The Mercury’s match against the Storm, the third of the season, wasn’t one for the ages in terms of competitiveness. For all their supposed lack of fight in the wake of All-Star Britney Griner’s absence, they managed to carve an outcome that mirrored that of the first two against the bona fide contenders. The first three quarters were close, but the last was a blowout — if nothing else indicative of the fact that they obviously have their longtime rivals’ number, their relative lack of talent notwithstanding.
Indeed, the set-to over the weekend held historical significance because all-time greats Diana Taurasi and Sue Bird met for a record-tying 46th and final time. The career points leader and the career assists leader, close friends off the court, epitomized the best of the Women’s National Basketball Association. And, all things considered, their impending exit from the sport’s grandest stage on the distaff side figures to create a void not even the likes of Brianna Stewart, Jewell Loyd, and Skykar Diggins-Smith — fellow marquee names who also burned rubber — can fill right away.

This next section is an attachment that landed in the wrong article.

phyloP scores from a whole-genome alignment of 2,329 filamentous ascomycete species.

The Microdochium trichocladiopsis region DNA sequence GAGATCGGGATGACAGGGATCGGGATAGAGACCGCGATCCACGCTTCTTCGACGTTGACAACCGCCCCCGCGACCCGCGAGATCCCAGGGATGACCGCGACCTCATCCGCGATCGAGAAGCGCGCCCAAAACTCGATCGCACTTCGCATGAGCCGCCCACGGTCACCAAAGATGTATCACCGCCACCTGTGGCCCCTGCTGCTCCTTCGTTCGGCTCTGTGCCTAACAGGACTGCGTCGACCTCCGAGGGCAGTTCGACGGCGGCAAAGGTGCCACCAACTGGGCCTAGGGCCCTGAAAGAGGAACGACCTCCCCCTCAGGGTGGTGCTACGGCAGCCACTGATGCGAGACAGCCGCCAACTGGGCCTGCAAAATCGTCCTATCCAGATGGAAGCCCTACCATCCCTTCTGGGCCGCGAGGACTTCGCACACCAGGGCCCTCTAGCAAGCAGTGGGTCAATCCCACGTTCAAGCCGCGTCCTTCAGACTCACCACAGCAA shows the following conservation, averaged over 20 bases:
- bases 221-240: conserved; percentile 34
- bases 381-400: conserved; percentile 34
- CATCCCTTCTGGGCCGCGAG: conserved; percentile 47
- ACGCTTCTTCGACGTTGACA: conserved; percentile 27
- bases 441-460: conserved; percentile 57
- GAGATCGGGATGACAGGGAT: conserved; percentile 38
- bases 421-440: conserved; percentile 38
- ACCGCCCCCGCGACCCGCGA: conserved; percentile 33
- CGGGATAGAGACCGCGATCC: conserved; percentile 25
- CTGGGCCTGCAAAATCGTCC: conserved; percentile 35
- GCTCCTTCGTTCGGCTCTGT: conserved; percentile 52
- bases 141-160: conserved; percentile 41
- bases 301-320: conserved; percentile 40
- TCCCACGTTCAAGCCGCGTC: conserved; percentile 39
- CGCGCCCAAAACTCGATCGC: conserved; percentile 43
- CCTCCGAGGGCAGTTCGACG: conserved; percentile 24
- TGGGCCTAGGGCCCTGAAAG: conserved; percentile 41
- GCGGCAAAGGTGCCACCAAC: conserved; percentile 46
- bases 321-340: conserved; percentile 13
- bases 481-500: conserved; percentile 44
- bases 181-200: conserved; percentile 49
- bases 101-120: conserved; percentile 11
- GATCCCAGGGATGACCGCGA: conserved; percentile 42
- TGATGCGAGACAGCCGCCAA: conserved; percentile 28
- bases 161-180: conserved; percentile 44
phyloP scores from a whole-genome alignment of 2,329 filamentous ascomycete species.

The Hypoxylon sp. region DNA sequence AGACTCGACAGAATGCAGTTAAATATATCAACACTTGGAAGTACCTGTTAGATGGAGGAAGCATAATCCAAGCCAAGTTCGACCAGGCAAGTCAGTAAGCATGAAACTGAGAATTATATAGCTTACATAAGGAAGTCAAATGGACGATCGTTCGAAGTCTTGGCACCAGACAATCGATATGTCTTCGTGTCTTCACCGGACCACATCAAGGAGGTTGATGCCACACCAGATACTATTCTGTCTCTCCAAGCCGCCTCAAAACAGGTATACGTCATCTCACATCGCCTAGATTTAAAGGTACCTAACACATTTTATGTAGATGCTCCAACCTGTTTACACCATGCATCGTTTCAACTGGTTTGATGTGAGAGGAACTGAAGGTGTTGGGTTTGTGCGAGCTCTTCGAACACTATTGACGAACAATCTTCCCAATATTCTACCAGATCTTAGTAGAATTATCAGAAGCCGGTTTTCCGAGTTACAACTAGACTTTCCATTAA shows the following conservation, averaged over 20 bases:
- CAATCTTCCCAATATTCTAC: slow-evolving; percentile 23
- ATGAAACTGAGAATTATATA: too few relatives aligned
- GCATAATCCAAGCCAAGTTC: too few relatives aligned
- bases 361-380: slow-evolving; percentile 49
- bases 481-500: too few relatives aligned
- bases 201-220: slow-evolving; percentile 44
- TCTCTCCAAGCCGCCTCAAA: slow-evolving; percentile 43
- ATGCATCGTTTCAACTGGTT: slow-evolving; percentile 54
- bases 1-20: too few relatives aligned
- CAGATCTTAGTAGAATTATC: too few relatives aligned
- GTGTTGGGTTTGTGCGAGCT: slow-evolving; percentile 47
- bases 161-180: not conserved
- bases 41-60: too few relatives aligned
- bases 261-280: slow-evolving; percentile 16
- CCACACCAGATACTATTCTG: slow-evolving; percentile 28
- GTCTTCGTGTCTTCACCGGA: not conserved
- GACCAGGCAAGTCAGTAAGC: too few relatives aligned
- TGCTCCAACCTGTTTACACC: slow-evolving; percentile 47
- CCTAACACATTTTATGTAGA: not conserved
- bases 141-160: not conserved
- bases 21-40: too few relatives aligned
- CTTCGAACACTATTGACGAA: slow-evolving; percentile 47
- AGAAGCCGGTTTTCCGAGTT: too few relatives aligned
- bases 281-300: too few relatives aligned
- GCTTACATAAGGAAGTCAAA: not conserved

In the aftermath of the encounter, Taurasi and Bird met members of the media together. As unusual as the sight may have been, though, all and sundry thought the development apt, as much for the moment as for posterity. They were certainly at ease side by side, one perhaps happier than the other given the immediate past outcome. In the course of their presser, nothing else other than their shared history mattered, and rightly so. Their paths first crossed way back when they claimed titles for the University of Connecticut, and they’ve kept winning since then.
There will be more games for Taurasi and Bird, just no longer against each other. The latter hopes to make a spirited run for the hardware off a strong finishing kick in the regular season. The loss to the Mercury will sting, but the Storm are still in the thick of things — certainly because they just so happen to have the league’s greatest point guard of all time on tap. Meanwhile, the farewell tour goes on.
Anthony L. Cuaycong has been writing Courtside since BusinessWorld introduced a Sports section in 1994. He is a consultant on strategic planning, operations and Human Resources management, corporate communications, and business development.